Keeping calm when stock markets fluctuate

Aviva's Head of Savings and Retirement, Alistair McQueen, offers advice on managing investments in times of market volatility.

Investments can go down as well as up and you could get back less than you put in. In the event of investment market volatility, the first piece of advice we’d give to ISA, pension or drawdown customers is not to panic. It’s wise to consider taking action, but when it comes to investments, decisions made in haste and under stress are rarely good ones. 

These products are longer-term investments, meaning at least five years (and usually far more for pensions). So, any investment market volatility should be viewed against this long-term horizon. It’s rarely wise to base long-term investment decisions on short-term market fluctuations.

As well as not panicking, these are the five calm actions I would recommend to customers.

  1. Understand your own situation
    The headlines typically report movements in the main stock market indices, such as the FTSE 100. But most people aren’t invested solely in equities, nor in funds that solely track these indices. Most people’s investments are across different types of assets, helping to spread their investment risk. So, base your consideration on your own situation not on the headlines. You may be able to look at your pension or ISA online and view your investments that way. With this information you may want to consider rebalancing your investments, to ensure your risk is spread.
  2. Don’t rush to switch your investments or cash in
    When markets are volatile there’s a temptation to take your money and run. But to do this after a period of falls in the markets would be to guarantee any loss in the value of your investments that you’ve suffered. By remembering that your ISA, pension or drawdown is for the longer term, you may feel more able to ride out the storm. 
  3. If you’re using drawdown, review your withdrawals
    The flexibility of drawdown is a great attraction for many in retirement. One aspect of this flexibility is how you take your income. For example, ‘natural income’ is the income that investments generate, typically via dividends. During periods of market fluctuation, it makes sense to consider withdrawing only this natural income. This avoids eating into the underlying capital value of your investments. Another withdrawal strategy could be to withdraw only from cash savings. Cash may not reap the rewards when markets are rising, but equally will not be hit so hard when markets are falling. This would leave your more-exposed investments untouched. You could even stop your drawdown withdrawals completely if you have income from elsewhere, perhaps from defined benefit pensions or property. You could then wait for the storm to pass.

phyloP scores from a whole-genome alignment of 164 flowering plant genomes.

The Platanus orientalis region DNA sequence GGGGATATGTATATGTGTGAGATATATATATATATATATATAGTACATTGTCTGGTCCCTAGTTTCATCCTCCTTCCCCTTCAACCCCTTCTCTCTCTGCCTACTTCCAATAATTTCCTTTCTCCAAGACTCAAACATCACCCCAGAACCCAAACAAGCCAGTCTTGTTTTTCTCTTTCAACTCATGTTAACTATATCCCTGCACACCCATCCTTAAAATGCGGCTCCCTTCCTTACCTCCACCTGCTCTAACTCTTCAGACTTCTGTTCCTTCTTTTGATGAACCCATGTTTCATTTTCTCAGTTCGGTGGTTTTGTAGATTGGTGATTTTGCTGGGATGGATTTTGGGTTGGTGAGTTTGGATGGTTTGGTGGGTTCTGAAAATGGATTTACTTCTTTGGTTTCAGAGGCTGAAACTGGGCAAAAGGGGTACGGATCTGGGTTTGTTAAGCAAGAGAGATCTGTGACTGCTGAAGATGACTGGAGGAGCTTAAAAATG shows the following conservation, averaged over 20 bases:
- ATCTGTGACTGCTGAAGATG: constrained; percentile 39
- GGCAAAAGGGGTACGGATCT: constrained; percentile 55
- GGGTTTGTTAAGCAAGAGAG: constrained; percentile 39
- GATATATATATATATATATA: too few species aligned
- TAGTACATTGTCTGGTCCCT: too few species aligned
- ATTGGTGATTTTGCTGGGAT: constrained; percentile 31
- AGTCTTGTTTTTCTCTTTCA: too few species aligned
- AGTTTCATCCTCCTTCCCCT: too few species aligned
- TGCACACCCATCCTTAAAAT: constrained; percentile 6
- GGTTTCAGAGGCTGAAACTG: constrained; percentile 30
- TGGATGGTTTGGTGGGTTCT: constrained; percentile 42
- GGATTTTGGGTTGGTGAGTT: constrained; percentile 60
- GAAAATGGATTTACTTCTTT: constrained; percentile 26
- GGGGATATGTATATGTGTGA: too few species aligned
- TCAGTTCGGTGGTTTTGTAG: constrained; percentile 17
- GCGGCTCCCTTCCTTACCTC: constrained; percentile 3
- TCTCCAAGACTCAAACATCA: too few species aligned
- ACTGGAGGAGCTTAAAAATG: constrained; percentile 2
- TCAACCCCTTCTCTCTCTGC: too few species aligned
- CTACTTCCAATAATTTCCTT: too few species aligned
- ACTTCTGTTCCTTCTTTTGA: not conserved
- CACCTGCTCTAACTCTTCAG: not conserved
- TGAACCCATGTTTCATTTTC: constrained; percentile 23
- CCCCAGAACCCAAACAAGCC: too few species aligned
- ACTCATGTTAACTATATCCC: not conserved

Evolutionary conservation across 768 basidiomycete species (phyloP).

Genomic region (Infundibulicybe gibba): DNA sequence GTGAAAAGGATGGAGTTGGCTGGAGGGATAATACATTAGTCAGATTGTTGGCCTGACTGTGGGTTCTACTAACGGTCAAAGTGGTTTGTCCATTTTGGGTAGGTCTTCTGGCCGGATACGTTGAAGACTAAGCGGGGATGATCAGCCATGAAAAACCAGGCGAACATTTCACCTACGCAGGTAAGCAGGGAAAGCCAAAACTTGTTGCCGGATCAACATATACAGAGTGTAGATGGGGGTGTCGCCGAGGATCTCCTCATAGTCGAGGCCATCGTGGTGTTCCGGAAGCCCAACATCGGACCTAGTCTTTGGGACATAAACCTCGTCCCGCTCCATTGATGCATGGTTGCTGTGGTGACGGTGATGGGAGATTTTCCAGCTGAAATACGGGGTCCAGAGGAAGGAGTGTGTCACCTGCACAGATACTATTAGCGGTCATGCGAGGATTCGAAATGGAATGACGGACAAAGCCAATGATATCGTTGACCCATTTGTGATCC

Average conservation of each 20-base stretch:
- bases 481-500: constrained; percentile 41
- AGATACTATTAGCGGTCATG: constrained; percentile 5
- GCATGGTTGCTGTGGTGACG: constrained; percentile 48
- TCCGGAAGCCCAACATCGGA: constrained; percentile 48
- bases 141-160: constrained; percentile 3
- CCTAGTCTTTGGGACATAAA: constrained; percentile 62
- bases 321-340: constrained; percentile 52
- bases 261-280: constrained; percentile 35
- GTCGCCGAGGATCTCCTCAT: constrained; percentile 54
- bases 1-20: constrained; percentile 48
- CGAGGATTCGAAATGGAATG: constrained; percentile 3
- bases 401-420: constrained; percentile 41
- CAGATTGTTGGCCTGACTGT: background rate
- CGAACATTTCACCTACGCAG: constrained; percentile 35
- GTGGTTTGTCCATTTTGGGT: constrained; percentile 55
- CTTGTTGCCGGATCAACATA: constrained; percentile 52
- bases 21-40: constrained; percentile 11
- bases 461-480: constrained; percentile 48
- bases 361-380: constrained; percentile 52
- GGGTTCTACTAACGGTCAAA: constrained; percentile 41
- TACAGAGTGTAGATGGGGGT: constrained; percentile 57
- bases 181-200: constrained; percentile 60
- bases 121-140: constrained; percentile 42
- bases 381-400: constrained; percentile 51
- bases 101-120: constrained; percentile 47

4. If you’re in drawdown, you could also consider annuities
    When the new pension freedoms took effect in 2015, it was predicted that we would witness the ‘death of the annuity’. This hasn’t happened. Millions of people continue to see value in annuities and the guaranteed income they provide. During uncertain times, the attraction of an annuity’s guarantee is understandable. But purchasing an annuity is a significant decision. And one which when made, cannot be reversed. So, if you’re keen to explore this option, shop around and consider your options carefully.
  5. Get financial advice
    If you’re unsure what to do, your best investment could be to seek some professional financial advice. An adviser’s expertise should be in navigating through the market's ups and downs and, while there may be a charge, the peace of mind this brings carries value in itself.

Remember, by keeping calm and taking control you’ll be better placed to navigate times of uncertainty. 

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